As the common name suggests, the Yellow baboon exhibits a yellow-brown overall coloration with a white underside. The scientific name of this primate is “cyanocephalus”, which is a combination of Greek words “kynos” (dog) and “kephalikos” (head). The animal is so called due to its conspicuously long muzzle. The Yellow baboon is also distinguished by the noticeable brow ridge as well as fine, yellow-grey hairs, covering the dark skin of the face.
The natural range of this species covers central and eastern regions of Africa, stretching from Kenya and Tanzania to Zimbabwe and Botswana. Within this territory, the Yellow baboon occurs in thorn scrubs, savannahs, open woodlands and gallery forests.
Habits and lifestyle
Yellow baboons are generally ground-dwelling primates, moving around on all four. The social system of these animals consists of multi-male, multi-female troops. Group members share a lot of activities such as sleeping, looking for food and travelling together. Individuals of both sexes live in separate social hierarchy systems. Usually, the highest ranking animals make use of larger resources of the group. They have primary preferences in mating and feeding. Yellow baboons are diurnal animals. During most of their active these animals look for food, occasionally stopping to socialize. They climb to the trees by night in order to sleep in a special area of the forest called 'sleeping groove', located in the core of a troop's territory. Yellow baboons are known to form very large social units, members of which communicate with each other through a complex system of signals. Instead of fighting, these baboons display threat through a wide variety of ways such as intense staring, eyelid displays, ground-slapping, branch-shaking as well as yawning, during which males expose their canines.
troop, flange, congress
Diet and nutrition
Yellow baboons are usually considered to be frugivores, but these animals are actually dietary generalists, consuming various types of food from pods, grass, sedges, seeds, fruit, roots, leaves, buds, bark and flowers to insects and meat. These primates have been known to hunt and eat rabbits and Vervet monkeys.
Yellow baboons are polygynandrous (promiscuous) with both males and females mating with multiple partners. Yellow baboons breed year-round. Gestation period varies between 175 and 181 days. Females produce a single offspring at intervals of about 21 - 27 months. During the first few months, the baby totally depends on its mother, after which it begins taking solid food. After a while, the infant is able to walk without its mother's help. The young baboon is independent and fully weaned at around one year old. As a general rule, 70 - 97% of young males disperse upon reaching independence, some leaving their natal group even prior to reaching sexual maturity. On the other hand, young females generally remain with their natal group throughout their lives, but they may transfer to new groups as well. Females reach maturity around 5-6 years of age, while males become mature at 4-7 years of age.
The biggest threat to the population of Yellow baboons is hunting for food by local people, compounded by the growing human population within the natural range of this species. Furthermore, Yellow baboons presently suffer from continuous habitat destruction as a result of human activities. Some parts of their range are turned to agricultural land, thus destroying vital foraging and sheltering sites of these animals. Additionally, Yellow baboons are commonly persecuted and killed as pests because of raiding agricultural fields during periods of food scarcity. Other localized concerns include a high number of road mortality and exportation of individuals from East Africa to be used in medical research.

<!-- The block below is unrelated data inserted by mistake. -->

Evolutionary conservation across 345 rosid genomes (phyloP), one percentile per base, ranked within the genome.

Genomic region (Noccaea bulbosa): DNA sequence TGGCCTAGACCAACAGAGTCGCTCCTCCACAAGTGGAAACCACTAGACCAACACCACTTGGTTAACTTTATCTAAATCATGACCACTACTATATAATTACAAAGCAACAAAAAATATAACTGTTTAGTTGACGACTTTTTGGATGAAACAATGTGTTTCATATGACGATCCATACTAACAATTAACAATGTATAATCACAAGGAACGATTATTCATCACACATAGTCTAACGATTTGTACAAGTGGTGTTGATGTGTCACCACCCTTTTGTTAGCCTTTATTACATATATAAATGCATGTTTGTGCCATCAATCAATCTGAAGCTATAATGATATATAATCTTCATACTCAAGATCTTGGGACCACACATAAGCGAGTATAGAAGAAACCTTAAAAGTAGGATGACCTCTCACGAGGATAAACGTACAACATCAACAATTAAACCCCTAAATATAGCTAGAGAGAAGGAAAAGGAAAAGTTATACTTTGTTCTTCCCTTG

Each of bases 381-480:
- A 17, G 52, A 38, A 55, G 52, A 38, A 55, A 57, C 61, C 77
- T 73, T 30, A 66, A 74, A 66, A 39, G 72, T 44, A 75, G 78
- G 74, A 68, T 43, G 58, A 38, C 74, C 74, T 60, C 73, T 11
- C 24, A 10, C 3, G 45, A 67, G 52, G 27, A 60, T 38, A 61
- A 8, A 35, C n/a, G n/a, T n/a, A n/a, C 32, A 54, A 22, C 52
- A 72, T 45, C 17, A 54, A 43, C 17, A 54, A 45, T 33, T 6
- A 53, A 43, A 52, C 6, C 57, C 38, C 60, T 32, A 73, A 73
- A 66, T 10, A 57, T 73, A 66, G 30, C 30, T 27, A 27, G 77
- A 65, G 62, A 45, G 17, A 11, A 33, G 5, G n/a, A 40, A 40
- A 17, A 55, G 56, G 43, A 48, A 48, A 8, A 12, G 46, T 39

According to IUCN, the Yellow baboon is common and widespread throughout its range but no overall population estimate is available. Currently, this species is classified as Least Concern (LC) and its numbers remain stable.
Yellow baboons form an important link in the food chain of their range. Firstly, they control population numbers of the animals they consume. Then, they themselves are a prey species for numerous local predators. Furthermore, due to occasionally passing seeds through their bodies undigested as well as carrying fruits away from trees, Yellow baboons act as seed dispersers of these plant species. Meanwhile, they largely contribute to soil aeration within their range through their habit of digging for roots and tubers.
Fun facts for kids
- Yellow baboons display goodwill through various ways such as grinning, lip-smacking as well as presenting a part of the body for grooming. The latter is a very important activity in this species, believed to help settle down conflict between individuals.
- The communication system of these primates includes over 10 various vocalizations.
- Males lead and guide the troops on their travelling routes. They make sure that females and their offspring are in the middle of the group to be protected. Meanwhile, less dominant males usually go in the rear.
- As baboons live in a rather complex social hierarchy system, some sub-species display inventive behaviors, helping them avoid unwanted conflict. Thus, males are known to use infants for a safe approach, picking up a baby and holding it up when approaching each other. This method do works, since the presence of an infant alleviates the situation, allowing further association between two males.
- These animals are capable of living long periods of time without directly drinking water and getting required moisture by licking dew form their coats, where it accumulates during the night.
- As a matter of fact, humans and baboons share as much as 91% identical DNA.